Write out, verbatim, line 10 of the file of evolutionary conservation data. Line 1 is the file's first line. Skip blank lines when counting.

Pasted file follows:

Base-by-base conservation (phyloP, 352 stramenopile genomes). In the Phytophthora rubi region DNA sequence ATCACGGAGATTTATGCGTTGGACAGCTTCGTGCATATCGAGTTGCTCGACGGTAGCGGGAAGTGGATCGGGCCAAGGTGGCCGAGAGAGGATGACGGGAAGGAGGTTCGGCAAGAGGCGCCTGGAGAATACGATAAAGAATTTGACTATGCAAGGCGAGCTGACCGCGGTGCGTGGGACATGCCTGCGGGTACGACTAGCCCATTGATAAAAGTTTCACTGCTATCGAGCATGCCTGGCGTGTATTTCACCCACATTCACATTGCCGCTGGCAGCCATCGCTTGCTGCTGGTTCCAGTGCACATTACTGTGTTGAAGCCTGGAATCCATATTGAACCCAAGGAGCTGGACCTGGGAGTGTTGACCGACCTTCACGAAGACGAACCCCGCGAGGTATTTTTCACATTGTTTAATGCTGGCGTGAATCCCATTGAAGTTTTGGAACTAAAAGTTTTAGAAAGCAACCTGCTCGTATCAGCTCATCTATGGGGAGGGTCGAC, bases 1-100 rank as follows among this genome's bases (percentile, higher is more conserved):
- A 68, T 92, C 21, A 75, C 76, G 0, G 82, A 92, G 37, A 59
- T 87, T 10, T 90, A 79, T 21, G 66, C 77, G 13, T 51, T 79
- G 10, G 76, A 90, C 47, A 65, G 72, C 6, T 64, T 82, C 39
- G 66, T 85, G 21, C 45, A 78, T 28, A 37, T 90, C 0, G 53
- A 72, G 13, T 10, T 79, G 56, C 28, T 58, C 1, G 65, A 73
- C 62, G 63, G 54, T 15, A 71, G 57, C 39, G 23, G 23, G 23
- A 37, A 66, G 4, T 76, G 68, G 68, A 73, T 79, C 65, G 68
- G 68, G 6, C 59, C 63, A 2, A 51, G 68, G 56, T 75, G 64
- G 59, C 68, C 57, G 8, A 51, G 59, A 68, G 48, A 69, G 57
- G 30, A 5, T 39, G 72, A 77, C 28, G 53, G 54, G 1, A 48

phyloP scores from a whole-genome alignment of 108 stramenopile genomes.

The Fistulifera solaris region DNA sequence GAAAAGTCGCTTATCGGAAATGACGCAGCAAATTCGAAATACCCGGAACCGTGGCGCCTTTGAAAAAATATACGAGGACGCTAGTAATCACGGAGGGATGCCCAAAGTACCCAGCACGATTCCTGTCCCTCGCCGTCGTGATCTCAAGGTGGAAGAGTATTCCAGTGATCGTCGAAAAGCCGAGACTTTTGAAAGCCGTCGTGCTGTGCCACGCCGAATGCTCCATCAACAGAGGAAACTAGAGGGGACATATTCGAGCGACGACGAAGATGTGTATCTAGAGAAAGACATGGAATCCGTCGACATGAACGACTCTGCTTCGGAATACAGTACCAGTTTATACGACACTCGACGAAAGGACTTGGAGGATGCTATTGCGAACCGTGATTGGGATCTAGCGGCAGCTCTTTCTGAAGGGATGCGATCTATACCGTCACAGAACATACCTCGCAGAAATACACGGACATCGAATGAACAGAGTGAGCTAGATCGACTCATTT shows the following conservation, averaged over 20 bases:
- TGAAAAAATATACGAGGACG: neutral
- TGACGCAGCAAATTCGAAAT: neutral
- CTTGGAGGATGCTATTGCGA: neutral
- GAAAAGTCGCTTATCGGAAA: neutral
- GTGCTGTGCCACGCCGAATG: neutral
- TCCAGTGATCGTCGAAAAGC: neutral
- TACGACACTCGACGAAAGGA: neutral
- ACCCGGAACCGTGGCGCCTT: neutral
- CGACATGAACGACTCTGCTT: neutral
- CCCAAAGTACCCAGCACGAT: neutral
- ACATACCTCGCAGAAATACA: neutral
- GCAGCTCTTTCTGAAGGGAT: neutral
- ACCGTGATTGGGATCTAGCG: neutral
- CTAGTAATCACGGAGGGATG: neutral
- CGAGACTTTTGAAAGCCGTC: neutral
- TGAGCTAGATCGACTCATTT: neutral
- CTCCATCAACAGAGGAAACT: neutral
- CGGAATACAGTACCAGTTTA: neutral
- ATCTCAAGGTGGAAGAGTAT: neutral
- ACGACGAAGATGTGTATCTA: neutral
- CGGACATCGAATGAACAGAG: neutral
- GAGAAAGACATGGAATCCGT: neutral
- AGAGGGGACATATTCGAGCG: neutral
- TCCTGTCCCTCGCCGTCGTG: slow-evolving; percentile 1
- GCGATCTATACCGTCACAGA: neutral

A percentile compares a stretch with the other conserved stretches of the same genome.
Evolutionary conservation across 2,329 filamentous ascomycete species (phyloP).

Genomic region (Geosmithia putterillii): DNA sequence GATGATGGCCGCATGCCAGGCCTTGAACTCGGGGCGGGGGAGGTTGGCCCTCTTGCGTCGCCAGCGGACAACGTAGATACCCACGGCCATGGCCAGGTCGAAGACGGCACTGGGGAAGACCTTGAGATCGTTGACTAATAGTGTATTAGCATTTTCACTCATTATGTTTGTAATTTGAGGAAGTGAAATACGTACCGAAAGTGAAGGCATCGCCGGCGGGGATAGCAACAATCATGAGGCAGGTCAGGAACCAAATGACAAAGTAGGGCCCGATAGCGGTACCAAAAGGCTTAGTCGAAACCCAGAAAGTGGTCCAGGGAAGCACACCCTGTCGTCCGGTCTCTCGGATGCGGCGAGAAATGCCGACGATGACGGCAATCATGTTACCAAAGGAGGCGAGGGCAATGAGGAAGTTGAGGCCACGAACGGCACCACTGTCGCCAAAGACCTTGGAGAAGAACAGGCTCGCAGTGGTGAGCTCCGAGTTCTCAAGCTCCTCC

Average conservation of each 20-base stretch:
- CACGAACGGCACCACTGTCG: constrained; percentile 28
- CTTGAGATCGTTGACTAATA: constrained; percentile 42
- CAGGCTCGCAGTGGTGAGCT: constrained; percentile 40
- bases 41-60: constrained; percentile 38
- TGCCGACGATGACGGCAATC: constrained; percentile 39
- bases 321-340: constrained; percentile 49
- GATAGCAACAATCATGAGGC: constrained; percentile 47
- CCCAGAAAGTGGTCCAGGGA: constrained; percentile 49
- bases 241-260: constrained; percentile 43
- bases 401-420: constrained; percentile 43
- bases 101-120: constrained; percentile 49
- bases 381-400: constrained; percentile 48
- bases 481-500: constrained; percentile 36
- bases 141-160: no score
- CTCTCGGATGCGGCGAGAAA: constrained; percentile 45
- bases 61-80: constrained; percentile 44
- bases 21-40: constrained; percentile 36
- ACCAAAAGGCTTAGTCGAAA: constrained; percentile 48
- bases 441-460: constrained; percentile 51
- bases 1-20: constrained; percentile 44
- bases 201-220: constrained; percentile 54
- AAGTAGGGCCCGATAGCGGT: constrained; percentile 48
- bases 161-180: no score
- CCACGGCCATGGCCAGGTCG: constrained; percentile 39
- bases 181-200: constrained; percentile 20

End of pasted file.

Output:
- G 59, C 68, C 57, G 8, A 51, G 59, A 68, G 48, A 69, G 57